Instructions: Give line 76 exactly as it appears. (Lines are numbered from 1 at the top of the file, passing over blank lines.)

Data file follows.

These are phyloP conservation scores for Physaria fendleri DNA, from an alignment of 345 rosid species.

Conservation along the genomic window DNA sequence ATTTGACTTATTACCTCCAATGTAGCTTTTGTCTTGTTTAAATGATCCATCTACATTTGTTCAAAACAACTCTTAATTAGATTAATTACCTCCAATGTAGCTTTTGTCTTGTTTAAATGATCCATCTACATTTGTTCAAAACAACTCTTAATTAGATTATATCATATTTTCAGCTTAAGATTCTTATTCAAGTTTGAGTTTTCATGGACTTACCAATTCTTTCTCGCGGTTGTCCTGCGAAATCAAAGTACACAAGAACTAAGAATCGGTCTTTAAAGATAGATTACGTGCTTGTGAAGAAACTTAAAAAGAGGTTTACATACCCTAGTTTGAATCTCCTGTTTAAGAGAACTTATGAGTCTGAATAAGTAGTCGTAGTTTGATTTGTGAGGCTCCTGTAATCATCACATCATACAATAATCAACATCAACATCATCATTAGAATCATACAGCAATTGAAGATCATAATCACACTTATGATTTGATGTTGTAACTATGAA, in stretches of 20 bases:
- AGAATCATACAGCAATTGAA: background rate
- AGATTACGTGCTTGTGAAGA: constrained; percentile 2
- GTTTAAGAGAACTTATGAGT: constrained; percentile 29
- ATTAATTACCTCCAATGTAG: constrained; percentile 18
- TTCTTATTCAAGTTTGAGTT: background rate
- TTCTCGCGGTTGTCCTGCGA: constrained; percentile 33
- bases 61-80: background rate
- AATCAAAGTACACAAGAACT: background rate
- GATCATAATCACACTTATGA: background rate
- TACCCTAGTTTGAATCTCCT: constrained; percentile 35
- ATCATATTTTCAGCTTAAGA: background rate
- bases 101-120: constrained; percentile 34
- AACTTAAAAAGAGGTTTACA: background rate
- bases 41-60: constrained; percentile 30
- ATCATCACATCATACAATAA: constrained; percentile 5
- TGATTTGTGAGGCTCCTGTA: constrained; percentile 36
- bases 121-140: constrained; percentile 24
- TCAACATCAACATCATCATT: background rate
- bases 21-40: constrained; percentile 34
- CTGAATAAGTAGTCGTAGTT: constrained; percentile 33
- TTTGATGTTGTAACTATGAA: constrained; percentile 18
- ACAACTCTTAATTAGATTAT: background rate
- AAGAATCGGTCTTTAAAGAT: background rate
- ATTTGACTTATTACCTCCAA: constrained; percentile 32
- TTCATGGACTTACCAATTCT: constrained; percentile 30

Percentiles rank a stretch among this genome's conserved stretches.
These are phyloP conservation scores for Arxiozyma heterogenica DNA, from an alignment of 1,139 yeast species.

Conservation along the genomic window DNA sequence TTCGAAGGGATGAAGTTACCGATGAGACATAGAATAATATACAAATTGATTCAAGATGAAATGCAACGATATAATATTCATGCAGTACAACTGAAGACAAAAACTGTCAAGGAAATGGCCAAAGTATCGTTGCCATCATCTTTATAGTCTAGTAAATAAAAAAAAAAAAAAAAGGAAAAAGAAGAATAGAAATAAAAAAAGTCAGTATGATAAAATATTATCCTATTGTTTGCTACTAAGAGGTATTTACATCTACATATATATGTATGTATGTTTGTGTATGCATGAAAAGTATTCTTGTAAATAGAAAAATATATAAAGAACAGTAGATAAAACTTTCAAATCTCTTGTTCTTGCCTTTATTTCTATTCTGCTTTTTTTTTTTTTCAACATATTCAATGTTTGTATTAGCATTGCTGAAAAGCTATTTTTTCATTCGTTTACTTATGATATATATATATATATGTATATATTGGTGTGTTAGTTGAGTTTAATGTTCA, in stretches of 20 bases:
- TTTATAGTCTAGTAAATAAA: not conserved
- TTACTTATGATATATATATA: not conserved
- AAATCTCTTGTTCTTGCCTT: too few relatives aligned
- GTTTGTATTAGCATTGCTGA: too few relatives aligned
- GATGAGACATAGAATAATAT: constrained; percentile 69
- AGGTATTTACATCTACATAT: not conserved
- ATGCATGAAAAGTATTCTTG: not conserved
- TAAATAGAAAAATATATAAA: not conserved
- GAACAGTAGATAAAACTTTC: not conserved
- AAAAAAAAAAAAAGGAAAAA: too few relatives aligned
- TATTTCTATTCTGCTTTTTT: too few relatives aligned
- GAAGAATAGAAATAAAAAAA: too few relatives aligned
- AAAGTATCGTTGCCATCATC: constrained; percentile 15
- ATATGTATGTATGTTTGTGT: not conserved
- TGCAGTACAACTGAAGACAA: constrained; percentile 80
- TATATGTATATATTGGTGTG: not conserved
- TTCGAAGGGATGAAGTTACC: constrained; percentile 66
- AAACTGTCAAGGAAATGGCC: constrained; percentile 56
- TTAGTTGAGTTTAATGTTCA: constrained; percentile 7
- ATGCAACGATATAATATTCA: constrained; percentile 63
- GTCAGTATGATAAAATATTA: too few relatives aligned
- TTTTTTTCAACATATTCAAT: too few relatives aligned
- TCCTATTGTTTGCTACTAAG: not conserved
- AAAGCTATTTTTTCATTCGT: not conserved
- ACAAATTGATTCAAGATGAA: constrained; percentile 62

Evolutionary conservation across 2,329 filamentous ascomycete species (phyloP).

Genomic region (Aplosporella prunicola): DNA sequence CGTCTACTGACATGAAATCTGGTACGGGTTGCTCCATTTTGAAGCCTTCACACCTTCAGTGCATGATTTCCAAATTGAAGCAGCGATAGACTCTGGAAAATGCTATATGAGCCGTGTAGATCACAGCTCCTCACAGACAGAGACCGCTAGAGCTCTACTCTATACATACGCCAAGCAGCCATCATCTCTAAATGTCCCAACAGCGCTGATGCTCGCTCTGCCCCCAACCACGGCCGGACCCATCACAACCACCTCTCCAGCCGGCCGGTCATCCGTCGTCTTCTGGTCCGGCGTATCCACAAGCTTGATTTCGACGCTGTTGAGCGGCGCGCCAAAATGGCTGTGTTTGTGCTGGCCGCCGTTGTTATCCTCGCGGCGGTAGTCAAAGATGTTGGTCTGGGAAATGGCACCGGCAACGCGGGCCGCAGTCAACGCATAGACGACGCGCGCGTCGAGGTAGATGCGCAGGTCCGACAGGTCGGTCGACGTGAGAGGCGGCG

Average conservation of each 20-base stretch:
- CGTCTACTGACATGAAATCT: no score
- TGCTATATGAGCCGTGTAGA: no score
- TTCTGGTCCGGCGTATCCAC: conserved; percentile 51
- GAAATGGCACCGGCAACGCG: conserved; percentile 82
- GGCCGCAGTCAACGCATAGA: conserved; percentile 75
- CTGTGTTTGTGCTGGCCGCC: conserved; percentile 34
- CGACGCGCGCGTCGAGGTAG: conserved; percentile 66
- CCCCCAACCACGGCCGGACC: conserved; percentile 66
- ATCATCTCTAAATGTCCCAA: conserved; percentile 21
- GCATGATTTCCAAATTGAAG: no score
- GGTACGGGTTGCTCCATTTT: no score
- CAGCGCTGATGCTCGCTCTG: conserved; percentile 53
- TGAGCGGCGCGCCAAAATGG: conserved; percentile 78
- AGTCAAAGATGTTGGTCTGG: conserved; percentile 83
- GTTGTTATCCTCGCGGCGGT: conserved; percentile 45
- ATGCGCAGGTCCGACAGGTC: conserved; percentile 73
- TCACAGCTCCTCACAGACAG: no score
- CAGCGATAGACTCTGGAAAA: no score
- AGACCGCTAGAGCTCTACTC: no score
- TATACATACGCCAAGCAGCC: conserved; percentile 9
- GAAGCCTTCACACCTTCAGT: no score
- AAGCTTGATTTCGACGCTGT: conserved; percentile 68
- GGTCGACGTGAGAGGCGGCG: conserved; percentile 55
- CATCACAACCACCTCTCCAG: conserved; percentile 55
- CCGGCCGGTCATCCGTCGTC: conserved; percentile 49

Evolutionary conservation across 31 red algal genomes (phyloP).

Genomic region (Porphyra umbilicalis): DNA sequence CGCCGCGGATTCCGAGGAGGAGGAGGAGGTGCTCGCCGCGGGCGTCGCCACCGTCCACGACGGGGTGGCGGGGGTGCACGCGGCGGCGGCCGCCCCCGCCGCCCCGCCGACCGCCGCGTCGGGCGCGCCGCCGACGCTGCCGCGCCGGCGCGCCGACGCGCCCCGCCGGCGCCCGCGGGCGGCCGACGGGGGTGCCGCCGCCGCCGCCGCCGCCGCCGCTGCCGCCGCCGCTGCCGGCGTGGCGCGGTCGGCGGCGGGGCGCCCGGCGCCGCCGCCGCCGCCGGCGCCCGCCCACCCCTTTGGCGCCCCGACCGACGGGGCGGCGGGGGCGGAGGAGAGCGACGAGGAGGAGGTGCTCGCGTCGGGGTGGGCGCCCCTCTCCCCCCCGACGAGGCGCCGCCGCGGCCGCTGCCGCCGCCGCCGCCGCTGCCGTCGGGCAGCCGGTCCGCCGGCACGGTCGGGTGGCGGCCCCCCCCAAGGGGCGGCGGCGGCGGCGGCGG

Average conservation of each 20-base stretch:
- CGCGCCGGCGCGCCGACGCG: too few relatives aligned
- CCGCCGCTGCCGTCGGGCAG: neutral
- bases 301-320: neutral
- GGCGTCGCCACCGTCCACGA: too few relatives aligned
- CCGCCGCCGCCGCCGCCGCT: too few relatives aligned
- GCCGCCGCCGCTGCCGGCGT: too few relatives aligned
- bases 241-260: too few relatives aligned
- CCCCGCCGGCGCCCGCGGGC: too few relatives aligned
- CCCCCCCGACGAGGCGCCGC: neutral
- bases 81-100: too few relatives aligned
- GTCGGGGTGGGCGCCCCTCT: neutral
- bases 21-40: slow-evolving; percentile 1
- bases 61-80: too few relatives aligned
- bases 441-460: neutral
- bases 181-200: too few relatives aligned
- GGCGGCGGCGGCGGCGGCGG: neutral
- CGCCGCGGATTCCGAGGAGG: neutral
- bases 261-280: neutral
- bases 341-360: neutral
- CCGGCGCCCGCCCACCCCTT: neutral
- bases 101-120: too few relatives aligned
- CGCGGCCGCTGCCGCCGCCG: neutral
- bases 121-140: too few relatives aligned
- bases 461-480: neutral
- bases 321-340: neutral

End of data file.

- CAGCGATAGACTCTGGAAAA: no score